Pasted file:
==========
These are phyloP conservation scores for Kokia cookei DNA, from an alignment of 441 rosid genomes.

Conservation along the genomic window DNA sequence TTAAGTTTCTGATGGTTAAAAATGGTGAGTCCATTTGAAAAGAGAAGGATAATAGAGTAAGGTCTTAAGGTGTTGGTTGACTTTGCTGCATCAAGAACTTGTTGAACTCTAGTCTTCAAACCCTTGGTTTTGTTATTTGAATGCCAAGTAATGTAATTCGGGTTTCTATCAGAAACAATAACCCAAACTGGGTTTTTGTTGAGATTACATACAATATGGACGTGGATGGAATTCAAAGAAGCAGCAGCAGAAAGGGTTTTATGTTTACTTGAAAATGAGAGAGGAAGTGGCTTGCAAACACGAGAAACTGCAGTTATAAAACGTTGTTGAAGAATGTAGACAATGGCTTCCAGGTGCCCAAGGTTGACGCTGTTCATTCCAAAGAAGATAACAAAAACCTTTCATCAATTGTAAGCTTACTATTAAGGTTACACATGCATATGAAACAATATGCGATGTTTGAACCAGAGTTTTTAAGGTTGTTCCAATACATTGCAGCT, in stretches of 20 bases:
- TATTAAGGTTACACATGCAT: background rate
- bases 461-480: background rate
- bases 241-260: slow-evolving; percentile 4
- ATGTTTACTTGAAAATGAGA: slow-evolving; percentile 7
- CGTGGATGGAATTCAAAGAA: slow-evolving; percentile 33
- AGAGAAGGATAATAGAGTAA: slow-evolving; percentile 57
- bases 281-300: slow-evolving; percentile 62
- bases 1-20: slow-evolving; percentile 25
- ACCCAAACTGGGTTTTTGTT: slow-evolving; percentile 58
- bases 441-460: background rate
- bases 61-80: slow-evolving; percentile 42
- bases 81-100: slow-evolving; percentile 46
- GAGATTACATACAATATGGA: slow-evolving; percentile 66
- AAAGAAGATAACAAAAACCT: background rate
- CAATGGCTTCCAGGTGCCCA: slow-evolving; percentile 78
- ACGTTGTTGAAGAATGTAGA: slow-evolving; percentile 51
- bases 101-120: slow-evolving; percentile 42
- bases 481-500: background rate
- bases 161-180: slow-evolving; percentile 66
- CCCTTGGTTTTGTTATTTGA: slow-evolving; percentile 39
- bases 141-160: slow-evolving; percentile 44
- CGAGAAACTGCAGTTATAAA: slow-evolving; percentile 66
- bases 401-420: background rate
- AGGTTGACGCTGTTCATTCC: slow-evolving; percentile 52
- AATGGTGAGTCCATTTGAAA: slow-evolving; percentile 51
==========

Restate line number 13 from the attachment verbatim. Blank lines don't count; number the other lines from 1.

- bases 61-80: slow-evolving; percentile 42